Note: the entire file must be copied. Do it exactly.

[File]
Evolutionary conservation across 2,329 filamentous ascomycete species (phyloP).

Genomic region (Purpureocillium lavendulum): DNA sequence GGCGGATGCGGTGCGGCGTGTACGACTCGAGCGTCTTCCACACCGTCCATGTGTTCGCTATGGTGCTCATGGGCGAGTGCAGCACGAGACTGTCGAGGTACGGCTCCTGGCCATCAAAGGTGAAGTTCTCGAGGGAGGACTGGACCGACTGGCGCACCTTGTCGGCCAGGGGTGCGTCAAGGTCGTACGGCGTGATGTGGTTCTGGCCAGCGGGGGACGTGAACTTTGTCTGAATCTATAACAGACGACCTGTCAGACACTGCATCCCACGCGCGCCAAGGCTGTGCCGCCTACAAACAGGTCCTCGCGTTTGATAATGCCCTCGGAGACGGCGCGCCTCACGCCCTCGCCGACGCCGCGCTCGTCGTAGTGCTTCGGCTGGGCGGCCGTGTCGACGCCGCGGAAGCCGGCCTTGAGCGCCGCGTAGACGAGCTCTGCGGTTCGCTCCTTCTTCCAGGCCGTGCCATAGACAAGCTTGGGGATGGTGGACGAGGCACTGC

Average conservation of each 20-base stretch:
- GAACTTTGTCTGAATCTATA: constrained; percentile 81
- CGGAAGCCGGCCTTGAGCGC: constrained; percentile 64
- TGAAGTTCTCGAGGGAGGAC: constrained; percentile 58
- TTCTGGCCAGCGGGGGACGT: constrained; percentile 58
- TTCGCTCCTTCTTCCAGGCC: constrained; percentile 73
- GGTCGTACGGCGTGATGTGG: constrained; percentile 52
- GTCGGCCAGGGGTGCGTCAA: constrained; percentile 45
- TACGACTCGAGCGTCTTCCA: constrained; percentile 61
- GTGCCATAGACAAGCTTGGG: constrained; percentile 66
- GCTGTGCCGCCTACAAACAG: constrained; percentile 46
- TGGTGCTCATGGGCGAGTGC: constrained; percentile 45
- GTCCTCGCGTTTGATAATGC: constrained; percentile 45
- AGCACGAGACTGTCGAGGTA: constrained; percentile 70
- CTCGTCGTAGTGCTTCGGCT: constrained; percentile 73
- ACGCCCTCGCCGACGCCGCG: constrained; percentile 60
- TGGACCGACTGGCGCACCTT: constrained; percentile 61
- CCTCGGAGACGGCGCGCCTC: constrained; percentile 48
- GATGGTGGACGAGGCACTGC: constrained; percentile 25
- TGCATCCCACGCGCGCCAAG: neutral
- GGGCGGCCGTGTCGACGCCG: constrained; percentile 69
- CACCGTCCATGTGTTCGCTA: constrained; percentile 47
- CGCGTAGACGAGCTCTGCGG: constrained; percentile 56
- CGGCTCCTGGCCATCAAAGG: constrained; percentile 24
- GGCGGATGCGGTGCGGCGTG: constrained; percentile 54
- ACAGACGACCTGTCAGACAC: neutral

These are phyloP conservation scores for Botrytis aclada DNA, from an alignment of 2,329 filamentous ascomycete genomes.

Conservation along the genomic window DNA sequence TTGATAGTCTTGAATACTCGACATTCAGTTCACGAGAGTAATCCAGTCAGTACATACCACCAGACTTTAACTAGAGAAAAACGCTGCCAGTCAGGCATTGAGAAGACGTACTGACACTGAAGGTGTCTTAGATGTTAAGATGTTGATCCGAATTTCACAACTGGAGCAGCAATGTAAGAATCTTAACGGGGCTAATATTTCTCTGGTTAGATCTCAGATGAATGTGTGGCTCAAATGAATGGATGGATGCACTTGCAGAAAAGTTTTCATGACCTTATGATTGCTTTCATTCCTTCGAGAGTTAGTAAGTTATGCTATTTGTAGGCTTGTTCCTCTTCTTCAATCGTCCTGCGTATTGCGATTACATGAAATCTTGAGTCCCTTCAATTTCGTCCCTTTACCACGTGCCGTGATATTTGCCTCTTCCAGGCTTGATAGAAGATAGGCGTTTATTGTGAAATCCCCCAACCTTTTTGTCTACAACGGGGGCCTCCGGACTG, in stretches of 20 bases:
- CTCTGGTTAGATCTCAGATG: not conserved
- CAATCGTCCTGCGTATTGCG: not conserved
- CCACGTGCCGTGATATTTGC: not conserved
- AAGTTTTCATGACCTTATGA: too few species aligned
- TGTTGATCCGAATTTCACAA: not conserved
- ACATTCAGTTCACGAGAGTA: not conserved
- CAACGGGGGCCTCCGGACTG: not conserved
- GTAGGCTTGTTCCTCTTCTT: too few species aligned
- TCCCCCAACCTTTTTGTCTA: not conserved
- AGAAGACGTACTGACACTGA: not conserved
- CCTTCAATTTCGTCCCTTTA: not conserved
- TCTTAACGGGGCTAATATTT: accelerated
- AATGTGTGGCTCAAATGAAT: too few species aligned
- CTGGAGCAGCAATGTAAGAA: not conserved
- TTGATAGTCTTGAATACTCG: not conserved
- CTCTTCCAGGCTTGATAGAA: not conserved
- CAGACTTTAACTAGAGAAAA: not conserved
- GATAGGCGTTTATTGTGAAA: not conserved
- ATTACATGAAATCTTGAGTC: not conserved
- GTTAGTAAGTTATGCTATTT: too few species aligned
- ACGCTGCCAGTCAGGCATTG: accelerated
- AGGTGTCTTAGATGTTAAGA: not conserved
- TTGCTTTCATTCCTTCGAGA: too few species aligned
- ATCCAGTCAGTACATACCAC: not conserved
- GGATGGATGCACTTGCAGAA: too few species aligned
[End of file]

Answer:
Evolutionary conservation across 2,329 filamentous ascomycete species (phyloP).

Genomic region (Purpureocillium lavendulum): DNA sequence GGCGGATGCGGTGCGGCGTGTACGACTCGAGCGTCTTCCACACCGTCCATGTGTTCGCTATGGTGCTCATGGGCGAGTGCAGCACGAGACTGTCGAGGTACGGCTCCTGGCCATCAAAGGTGAAGTTCTCGAGGGAGGACTGGACCGACTGGCGCACCTTGTCGGCCAGGGGTGCGTCAAGGTCGTACGGCGTGATGTGGTTCTGGCCAGCGGGGGACGTGAACTTTGTCTGAATCTATAACAGACGACCTGTCAGACACTGCATCCCACGCGCGCCAAGGCTGTGCCGCCTACAAACAGGTCCTCGCGTTTGATAATGCCCTCGGAGACGGCGCGCCTCACGCCCTCGCCGACGCCGCGCTCGTCGTAGTGCTTCGGCTGGGCGGCCGTGTCGACGCCGCGGAAGCCGGCCTTGAGCGCCGCGTAGACGAGCTCTGCGGTTCGCTCCTTCTTCCAGGCCGTGCCATAGACAAGCTTGGGGATGGTGGACGAGGCACTGC

Average conservation of each 20-base stretch:
- GAACTTTGTCTGAATCTATA: constrained; percentile 81
- CGGAAGCCGGCCTTGAGCGC: constrained; percentile 64
- TGAAGTTCTCGAGGGAGGAC: constrained; percentile 58
- TTCTGGCCAGCGGGGGACGT: constrained; percentile 58
- TTCGCTCCTTCTTCCAGGCC: constrained; percentile 73
- GGTCGTACGGCGTGATGTGG: constrained; percentile 52
- GTCGGCCAGGGGTGCGTCAA: constrained; percentile 45
- TACGACTCGAGCGTCTTCCA: constrained; percentile 61
- GTGCCATAGACAAGCTTGGG: constrained; percentile 66
- GCTGTGCCGCCTACAAACAG: constrained; percentile 46
- TGGTGCTCATGGGCGAGTGC: constrained; percentile 45
- GTCCTCGCGTTTGATAATGC: constrained; percentile 45
- AGCACGAGACTGTCGAGGTA: constrained; percentile 70
- CTCGTCGTAGTGCTTCGGCT: constrained; percentile 73
- ACGCCCTCGCCGACGCCGCG: constrained; percentile 60
- TGGACCGACTGGCGCACCTT: constrained; percentile 61
- CCTCGGAGACGGCGCGCCTC: constrained; percentile 48
- GATGGTGGACGAGGCACTGC: constrained; percentile 25
- TGCATCCCACGCGCGCCAAG: neutral
- GGGCGGCCGTGTCGACGCCG: constrained; percentile 69
- CACCGTCCATGTGTTCGCTA: constrained; percentile 47
- CGCGTAGACGAGCTCTGCGG: constrained; percentile 56
- CGGCTCCTGGCCATCAAAGG: constrained; percentile 24
- GGCGGATGCGGTGCGGCGTG: constrained; percentile 54
- ACAGACGACCTGTCAGACAC: neutral

These are phyloP conservation scores for Botrytis aclada DNA, from an alignment of 2,329 filamentous ascomycete genomes.

Conservation along the genomic window DNA sequence TTGATAGTCTTGAATACTCGACATTCAGTTCACGAGAGTAATCCAGTCAGTACATACCACCAGACTTTAACTAGAGAAAAACGCTGCCAGTCAGGCATTGAGAAGACGTACTGACACTGAAGGTGTCTTAGATGTTAAGATGTTGATCCGAATTTCACAACTGGAGCAGCAATGTAAGAATCTTAACGGGGCTAATATTTCTCTGGTTAGATCTCAGATGAATGTGTGGCTCAAATGAATGGATGGATGCACTTGCAGAAAAGTTTTCATGACCTTATGATTGCTTTCATTCCTTCGAGAGTTAGTAAGTTATGCTATTTGTAGGCTTGTTCCTCTTCTTCAATCGTCCTGCGTATTGCGATTACATGAAATCTTGAGTCCCTTCAATTTCGTCCCTTTACCACGTGCCGTGATATTTGCCTCTTCCAGGCTTGATAGAAGATAGGCGTTTATTGTGAAATCCCCCAACCTTTTTGTCTACAACGGGGGCCTCCGGACTG, in stretches of 20 bases:
- CTCTGGTTAGATCTCAGATG: not conserved
- CAATCGTCCTGCGTATTGCG: not conserved
- CCACGTGCCGTGATATTTGC: not conserved
- AAGTTTTCATGACCTTATGA: too few species aligned
- TGTTGATCCGAATTTCACAA: not conserved
- ACATTCAGTTCACGAGAGTA: not conserved
- CAACGGGGGCCTCCGGACTG: not conserved
- GTAGGCTTGTTCCTCTTCTT: too few species aligned
- TCCCCCAACCTTTTTGTCTA: not conserved
- AGAAGACGTACTGACACTGA: not conserved
- CCTTCAATTTCGTCCCTTTA: not conserved
- TCTTAACGGGGCTAATATTT: accelerated
- AATGTGTGGCTCAAATGAAT: too few species aligned
- CTGGAGCAGCAATGTAAGAA: not conserved
- TTGATAGTCTTGAATACTCG: not conserved
- CTCTTCCAGGCTTGATAGAA: not conserved
- CAGACTTTAACTAGAGAAAA: not conserved
- GATAGGCGTTTATTGTGAAA: not conserved
- ATTACATGAAATCTTGAGTC: not conserved
- GTTAGTAAGTTATGCTATTT: too few species aligned
- ACGCTGCCAGTCAGGCATTG: accelerated
- AGGTGTCTTAGATGTTAAGA: not conserved
- TTGCTTTCATTCCTTCGAGA: too few species aligned
- ATCCAGTCAGTACATACCAC: not conserved
- GGATGGATGCACTTGCAGAA: too few species aligned